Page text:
FBI Profiler Jim Clemente Talks Serial Killers, Deception And Danger
Eric Barker stashed this in Diabolical Plans For World Domination
Interview with FBI profiler Jim Clemente. He explains lie detection, undercover work, serial murder and what you must never do in a dangerous situation.
If somebody tries to move you to a secondary location, fight for your life that instant. Fight, kick, scream, yell, do everything you can. Do not ever let anybody move you. Your chances of surviving that encounter go down about 95%, if you let them take you somewhere else.
Wow, that is heavy!
That would not be my instinct, but he's the expert, so I'm going to listen to him!
I also like his philosophy of what makes us who we are:
It’s a mix of bio, psycho, and social. The biology is your genetics, what you’re born with. Your psychology and your personality, you have a certain amount of it when you’re born, but you actually participate in the development of that, throughout your entire life. And, then there are the events that happen in your life, your socialization. So, the way I like to say it is: your genetics load the gun, your personality aims it, and the events in your life pull the trigger.
Well, I'd argue our environment does a whole lot more than simply giving us a stage, or series of events, by which to act out our inherited biases and nurtured personality dramas--or pull the trigger--it also turns off and on our inherited genetic potentials.
Our physiological levels of genetic expression happen well below our unconscious and conscious psychological activities, e.g personality nurturing, and our interpretive reactions to events. Even biological twins reared apart (apologies for not having a link to the reference here) in differing environments showed up as different genetically expressed people. We can then presume we will not only aim differently, regardless whatever common events in our lives make us all want to pull the trigger, but also probably be differently armed and disposed to pull the trigger. So maybe:
Our environment determines what type of gun our genetics can hold, and whether or not we recognize bullets from blanks ...and can get them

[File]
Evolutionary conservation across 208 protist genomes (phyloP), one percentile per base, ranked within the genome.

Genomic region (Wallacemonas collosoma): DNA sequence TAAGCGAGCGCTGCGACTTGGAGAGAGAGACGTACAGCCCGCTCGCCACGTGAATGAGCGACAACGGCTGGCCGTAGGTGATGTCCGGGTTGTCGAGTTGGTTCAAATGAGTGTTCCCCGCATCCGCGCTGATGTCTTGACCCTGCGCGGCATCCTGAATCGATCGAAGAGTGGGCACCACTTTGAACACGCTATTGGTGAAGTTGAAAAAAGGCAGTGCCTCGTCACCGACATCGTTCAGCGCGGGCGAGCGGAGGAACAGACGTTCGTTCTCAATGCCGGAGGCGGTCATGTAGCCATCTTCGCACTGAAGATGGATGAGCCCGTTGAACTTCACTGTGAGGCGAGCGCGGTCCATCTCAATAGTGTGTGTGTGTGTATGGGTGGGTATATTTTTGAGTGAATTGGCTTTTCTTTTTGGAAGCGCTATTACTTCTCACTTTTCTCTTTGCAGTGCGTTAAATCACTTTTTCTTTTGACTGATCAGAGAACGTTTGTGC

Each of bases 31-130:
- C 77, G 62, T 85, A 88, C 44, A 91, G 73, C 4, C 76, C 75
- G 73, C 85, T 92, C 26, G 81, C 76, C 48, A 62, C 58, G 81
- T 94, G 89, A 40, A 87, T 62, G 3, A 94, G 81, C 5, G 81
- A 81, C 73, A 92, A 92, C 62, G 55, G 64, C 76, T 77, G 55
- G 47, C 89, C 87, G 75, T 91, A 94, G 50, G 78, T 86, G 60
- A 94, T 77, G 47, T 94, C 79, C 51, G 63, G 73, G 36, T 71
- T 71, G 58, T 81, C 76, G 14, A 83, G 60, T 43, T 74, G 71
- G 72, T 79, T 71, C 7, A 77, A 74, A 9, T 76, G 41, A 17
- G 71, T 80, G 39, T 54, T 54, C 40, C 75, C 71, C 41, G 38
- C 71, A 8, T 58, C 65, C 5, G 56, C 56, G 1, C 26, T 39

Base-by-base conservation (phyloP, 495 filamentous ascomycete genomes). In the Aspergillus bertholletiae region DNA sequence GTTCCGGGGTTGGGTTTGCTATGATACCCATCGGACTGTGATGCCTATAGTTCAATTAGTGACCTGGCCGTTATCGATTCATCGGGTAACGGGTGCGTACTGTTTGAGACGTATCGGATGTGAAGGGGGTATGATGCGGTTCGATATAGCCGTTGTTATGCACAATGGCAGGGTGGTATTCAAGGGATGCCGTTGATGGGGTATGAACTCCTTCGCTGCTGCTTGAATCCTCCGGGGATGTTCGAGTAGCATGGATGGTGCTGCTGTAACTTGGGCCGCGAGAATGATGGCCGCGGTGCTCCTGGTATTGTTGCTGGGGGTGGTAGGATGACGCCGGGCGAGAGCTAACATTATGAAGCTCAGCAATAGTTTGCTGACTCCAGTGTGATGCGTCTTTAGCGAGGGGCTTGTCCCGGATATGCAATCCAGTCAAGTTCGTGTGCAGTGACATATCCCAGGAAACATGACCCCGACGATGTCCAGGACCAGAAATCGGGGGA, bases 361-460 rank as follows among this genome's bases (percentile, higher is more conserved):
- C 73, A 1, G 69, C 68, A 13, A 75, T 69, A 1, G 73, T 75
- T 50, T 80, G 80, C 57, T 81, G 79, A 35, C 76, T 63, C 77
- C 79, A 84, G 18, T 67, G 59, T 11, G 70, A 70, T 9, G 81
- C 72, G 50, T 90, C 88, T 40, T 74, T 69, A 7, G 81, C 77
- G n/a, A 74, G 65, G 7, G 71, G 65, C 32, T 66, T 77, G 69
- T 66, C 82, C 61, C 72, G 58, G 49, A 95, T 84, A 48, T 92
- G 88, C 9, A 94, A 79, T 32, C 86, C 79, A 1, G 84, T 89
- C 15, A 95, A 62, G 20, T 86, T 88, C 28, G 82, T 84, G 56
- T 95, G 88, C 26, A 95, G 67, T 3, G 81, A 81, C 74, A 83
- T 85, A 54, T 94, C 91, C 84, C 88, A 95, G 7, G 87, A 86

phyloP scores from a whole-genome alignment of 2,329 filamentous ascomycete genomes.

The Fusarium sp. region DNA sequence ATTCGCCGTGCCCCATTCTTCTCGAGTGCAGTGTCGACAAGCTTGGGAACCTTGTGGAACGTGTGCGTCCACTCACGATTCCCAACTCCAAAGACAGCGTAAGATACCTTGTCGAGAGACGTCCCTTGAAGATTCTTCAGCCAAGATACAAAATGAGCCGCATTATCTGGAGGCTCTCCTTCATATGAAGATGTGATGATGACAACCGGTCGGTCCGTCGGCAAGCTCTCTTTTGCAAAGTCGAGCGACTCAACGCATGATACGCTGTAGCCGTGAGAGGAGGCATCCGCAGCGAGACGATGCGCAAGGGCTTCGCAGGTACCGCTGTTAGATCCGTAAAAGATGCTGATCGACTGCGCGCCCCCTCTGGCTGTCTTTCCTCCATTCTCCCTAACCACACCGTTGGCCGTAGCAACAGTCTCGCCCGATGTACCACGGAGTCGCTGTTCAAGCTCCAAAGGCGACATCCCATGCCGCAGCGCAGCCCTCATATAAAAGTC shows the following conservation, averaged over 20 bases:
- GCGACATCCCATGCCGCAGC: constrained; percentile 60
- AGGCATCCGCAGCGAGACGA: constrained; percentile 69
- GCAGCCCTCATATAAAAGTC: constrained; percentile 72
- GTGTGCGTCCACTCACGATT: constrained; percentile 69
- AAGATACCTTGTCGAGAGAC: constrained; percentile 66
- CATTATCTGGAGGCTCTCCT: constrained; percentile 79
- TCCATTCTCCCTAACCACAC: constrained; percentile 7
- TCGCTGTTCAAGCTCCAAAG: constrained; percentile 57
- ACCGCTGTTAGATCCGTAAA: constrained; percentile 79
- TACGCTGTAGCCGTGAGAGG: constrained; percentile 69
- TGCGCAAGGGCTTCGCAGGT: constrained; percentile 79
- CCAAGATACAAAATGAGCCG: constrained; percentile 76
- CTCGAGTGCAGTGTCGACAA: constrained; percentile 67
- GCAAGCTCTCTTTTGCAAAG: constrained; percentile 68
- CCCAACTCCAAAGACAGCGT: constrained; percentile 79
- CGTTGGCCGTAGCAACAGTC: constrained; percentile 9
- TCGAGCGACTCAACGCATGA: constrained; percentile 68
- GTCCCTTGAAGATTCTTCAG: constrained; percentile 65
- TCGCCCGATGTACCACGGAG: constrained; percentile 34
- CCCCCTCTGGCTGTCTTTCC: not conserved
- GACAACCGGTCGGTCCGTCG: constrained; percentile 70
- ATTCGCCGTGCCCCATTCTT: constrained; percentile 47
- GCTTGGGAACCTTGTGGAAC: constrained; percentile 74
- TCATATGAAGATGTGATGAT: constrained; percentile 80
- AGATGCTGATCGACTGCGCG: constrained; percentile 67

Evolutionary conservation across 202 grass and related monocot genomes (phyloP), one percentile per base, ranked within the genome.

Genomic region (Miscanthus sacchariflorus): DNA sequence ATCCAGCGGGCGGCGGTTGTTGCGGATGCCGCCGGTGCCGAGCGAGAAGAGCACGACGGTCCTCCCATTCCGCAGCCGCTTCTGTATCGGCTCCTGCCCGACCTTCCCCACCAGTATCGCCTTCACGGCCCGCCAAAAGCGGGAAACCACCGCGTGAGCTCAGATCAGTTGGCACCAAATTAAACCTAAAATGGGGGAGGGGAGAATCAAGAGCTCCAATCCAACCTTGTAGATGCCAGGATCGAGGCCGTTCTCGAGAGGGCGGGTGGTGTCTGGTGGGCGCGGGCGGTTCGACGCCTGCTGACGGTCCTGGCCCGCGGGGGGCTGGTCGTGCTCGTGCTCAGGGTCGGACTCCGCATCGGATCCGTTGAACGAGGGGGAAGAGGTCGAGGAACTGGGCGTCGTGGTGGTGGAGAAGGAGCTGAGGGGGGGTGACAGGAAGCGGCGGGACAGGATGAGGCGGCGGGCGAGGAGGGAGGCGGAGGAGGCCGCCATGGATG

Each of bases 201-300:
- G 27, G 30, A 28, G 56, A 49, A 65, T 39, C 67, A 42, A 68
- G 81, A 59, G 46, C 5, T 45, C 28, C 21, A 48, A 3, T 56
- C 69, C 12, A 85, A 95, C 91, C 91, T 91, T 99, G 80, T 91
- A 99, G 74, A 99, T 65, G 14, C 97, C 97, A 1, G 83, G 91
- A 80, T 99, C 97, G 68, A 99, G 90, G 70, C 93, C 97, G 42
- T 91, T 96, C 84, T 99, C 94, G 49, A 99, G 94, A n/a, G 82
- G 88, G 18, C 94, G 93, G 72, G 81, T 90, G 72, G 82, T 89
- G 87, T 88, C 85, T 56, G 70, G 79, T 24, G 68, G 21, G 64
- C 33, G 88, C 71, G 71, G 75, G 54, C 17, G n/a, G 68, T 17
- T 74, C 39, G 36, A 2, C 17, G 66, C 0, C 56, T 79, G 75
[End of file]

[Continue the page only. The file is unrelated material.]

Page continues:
Our genetics loads the gun (if blanks or bullets are available)
Our personality aims it (unloaded and loaded)
Our perspective on events encourages us to pull the trigger and get "click click click "or "bang bang" with, or without, deadly results ("encourages" vs causes because I'm not a believer in strict determinism and find there is still free choice, however limited in range, under stress and duress)
Sometimes it's hard to remember that our thoughts are things... perhaps like shooting blanks. Imagine if instead of shooting blanks at trigger events we fully loaded and always fired out what we only dare think about... I'd wager our environments (intentionally created and otherwise) play a large part of that determination and are perhaps more responsible for our range of conditional behavior than we'd like to give credit.
Everything appears permitted in this life, thankfully some things are frowned upon...
How to tell if someone is lying:
The actual key to telling whether somebody’s lying or not is a change in behavior, not a specific behavior. The more you can norm a person, get to know what they’re like when they’re relaxed, and then when you ask them difficult questions, that is when you’ll see behavioral changes and that should tell you that they’re under stress, most likely because they’re trying to deceive you. So, that’s a very practical thing that anybody can do. You do it already in your life. It’s just applying it to people you know less well.
Interesting post, especially considering the fact that now in pop culture the top-rated TV show is focused on an FBI Profiler, with our favorite supercilious supporting actor, James Spader, mysteriously leading a sexy Megan Boone to catch master criminals as protagonist, all on NBC. Who knew network TV could get back in the game.
It's called "Blacklist"...
Might be interesting to see if any of Jim Clemente's insights actually show up in the show.